“The MSP market today is accepting public cloud,” says Dan Verma. “Companies are ready to set out on their journey and address the business issues on their path. But the question is: where do you begin? The approach we take with clients breaks down the journey to the cloud into four key areas around infrastructure optimization and sustainable value.” Dan Verma states; “First, we optimize the infrastructure and licenses to free up budget. Then we look at how to transform the data centre and software to support new agility. Next, we will address workforce and scalable collaboration tools to empower employees and increase productivity. Finally, we will tackle data analytics, helping companies use their data to accelerate the go-to-market, drive high revenue and improve profitability.”
Different levels of cloud readiness
Jurjen Uijttenboogaart is well aware that the right approach depends on where MSPs are in their journey. “I see companies adopting a ‘public cloud, unless…’ strategy, for example unless compliance requirements apply. At the other end of the spectrum are MSPs who are still exploring their future strategy and are looking for initial guidance. In this case, we will start with discovery workshops to discuss all questions related to the concept of public cloud, what benefits it can bring, what pain points it can remove in terms of uptime, storage, network connectivity. The ultimate goal is to understand what the service provider can solve for his customers and to align the business accordingly.”
“You also have to keep in mind the current situation of the company,” adds Dipesh Shah. “Service providers may still have investments in infrastructure and software that they want to realize. The team may be concerned about what happens to their jobs when workloads are offloaded to the cloud. It is important to acknowledge these concerns during brainstorm sessions, architecture workshops and building environments, so that people themselves can understand what the transformation looks like.”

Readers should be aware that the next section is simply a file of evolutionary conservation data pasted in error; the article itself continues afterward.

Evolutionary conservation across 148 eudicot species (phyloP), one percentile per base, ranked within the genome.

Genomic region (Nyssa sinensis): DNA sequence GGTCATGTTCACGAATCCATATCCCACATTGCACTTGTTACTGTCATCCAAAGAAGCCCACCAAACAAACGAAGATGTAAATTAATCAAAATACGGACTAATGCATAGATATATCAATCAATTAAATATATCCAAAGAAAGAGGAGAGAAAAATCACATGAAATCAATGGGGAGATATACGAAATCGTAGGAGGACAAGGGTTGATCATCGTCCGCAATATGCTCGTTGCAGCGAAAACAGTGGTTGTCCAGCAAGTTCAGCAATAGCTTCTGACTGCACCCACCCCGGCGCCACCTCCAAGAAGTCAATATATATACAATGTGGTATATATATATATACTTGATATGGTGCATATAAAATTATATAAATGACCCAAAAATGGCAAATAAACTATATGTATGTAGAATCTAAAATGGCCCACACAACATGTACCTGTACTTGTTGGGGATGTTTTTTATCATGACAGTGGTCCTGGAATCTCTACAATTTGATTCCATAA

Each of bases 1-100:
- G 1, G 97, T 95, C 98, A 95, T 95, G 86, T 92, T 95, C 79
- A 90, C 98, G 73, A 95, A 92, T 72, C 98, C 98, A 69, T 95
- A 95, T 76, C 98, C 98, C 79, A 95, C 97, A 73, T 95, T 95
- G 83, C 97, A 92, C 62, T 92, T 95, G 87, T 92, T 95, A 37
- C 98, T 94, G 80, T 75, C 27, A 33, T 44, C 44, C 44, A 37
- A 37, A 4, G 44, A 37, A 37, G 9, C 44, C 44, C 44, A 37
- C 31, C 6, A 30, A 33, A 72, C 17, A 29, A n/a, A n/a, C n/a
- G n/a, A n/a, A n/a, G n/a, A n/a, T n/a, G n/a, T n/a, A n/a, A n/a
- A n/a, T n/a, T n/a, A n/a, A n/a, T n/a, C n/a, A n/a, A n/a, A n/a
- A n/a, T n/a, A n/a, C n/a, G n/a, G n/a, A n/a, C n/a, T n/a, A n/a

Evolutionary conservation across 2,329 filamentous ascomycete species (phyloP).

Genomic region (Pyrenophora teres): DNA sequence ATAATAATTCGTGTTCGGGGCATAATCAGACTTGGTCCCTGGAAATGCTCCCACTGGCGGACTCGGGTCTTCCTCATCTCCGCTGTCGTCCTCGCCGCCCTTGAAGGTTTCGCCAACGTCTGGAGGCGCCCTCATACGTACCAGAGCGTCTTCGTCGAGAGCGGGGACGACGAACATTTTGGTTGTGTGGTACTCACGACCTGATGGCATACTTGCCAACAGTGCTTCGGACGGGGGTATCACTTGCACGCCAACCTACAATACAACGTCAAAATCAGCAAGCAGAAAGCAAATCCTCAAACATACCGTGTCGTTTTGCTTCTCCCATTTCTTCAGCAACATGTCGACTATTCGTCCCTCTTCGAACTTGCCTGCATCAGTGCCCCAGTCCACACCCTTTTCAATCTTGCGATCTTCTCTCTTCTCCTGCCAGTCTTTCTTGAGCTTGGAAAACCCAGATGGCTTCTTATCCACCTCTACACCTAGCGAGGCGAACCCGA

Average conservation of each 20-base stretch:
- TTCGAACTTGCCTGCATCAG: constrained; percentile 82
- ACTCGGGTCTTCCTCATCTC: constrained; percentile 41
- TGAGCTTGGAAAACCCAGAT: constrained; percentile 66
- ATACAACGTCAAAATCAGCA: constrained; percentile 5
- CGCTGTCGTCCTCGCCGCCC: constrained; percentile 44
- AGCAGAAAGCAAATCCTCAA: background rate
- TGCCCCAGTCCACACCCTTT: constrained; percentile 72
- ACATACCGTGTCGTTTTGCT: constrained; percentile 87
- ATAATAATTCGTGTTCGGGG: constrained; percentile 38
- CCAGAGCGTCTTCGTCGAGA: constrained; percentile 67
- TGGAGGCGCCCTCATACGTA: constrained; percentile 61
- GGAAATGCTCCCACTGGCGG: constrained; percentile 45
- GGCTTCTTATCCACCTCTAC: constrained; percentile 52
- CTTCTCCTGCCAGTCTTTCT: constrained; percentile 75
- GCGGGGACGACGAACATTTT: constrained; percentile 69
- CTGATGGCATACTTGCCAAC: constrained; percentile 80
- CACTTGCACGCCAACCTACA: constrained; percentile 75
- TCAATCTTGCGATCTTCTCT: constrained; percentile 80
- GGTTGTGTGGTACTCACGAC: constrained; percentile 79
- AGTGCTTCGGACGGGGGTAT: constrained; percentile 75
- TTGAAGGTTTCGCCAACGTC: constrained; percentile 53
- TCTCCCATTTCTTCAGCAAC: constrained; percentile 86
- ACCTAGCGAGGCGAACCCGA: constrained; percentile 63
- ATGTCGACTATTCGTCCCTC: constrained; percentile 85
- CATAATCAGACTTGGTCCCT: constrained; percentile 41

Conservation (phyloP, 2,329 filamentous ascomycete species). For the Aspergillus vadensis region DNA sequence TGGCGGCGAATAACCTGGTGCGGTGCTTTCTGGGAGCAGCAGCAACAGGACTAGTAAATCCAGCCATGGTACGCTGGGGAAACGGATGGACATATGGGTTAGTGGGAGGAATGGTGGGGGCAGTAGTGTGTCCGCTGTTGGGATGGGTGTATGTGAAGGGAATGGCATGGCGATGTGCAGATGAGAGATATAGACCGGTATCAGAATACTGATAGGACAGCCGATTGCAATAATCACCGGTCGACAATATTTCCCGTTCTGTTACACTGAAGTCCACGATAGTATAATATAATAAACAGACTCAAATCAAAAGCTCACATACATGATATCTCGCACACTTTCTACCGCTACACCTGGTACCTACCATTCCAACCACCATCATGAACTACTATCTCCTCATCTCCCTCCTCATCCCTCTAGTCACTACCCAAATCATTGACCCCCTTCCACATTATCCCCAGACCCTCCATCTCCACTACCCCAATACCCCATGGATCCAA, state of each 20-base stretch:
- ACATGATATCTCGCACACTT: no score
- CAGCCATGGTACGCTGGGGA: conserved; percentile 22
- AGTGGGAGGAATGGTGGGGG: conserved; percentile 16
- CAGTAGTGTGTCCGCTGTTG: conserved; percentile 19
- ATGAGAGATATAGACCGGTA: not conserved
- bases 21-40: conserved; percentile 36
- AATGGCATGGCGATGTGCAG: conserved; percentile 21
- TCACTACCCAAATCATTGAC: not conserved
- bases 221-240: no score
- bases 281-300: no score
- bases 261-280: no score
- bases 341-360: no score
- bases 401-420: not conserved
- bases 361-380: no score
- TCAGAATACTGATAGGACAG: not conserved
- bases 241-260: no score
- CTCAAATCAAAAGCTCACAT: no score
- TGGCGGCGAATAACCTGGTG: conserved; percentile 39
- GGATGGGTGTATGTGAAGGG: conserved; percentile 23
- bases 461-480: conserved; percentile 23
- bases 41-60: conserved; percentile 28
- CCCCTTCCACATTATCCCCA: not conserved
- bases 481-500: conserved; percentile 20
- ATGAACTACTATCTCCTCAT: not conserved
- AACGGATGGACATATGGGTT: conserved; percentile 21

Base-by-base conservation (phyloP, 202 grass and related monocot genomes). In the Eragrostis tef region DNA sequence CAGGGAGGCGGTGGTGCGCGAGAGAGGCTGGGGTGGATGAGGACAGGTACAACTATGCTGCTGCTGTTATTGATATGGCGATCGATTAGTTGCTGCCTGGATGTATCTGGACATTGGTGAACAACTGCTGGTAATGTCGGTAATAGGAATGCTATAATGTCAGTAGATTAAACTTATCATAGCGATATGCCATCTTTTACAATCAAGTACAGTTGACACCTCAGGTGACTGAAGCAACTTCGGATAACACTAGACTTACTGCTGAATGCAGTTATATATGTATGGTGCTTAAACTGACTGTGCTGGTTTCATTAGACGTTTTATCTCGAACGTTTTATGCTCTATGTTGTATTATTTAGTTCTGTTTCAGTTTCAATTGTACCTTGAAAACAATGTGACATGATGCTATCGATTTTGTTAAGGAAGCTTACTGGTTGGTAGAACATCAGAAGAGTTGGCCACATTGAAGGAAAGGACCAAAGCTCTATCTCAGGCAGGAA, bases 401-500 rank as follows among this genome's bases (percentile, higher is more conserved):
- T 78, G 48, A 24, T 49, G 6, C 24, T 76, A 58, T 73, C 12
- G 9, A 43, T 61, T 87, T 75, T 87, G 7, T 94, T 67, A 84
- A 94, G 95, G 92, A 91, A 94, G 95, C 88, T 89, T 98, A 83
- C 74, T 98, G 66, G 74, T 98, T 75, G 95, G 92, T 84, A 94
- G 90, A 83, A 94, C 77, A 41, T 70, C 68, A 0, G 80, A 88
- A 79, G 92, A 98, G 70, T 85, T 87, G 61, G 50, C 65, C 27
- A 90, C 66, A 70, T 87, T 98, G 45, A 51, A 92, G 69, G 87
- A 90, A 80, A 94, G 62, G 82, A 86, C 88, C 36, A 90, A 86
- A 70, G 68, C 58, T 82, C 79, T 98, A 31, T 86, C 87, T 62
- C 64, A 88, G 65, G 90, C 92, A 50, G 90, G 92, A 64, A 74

Resources, expertise and platform
MSP businesses today are going through huge transformation changes. They are often not in
a position to hire or retrain their staff at such short notice to prepare for a transition to the cloud. “When we work with service providers, we make available all our technical resources, expertise and our managed service platform to help them create the offerings they are looking for without having to retrain or hire new staff. Once they have figured out if the new service is lucrative for the business, they can decide to either keep outsourcing or gradually take it back in-house and get their employees trained,” says Dan Verma.
Intermediary between vendor and business
One thing that sets MSPs apart from other companies is that service providers have the most tech-savvy individuals in their organization. They will only seek support in areas that they themselves are less familiar with. So how do you add value as a partner? Jurjen Uijttenboogaart: “In our experience, we are most valuable as a partner when we can act as an intermediary between the vendor community and the MSP and explain and relate the full vendor landscape and technology roadmap to their own business and IT strategies. Combining expert advice with hands-on support with the platform and resources to assist MSPs into their cloud journey, as Dan just said. From the very early pre-project explorations up to the actual transformation, optimization and management.”
Contact us to find out how we can support you in your cloud adoption journey.
Sales Manager / Client Director - Cloud Channel
Account Director - Cloud Channel
Cloud Transformation Specialist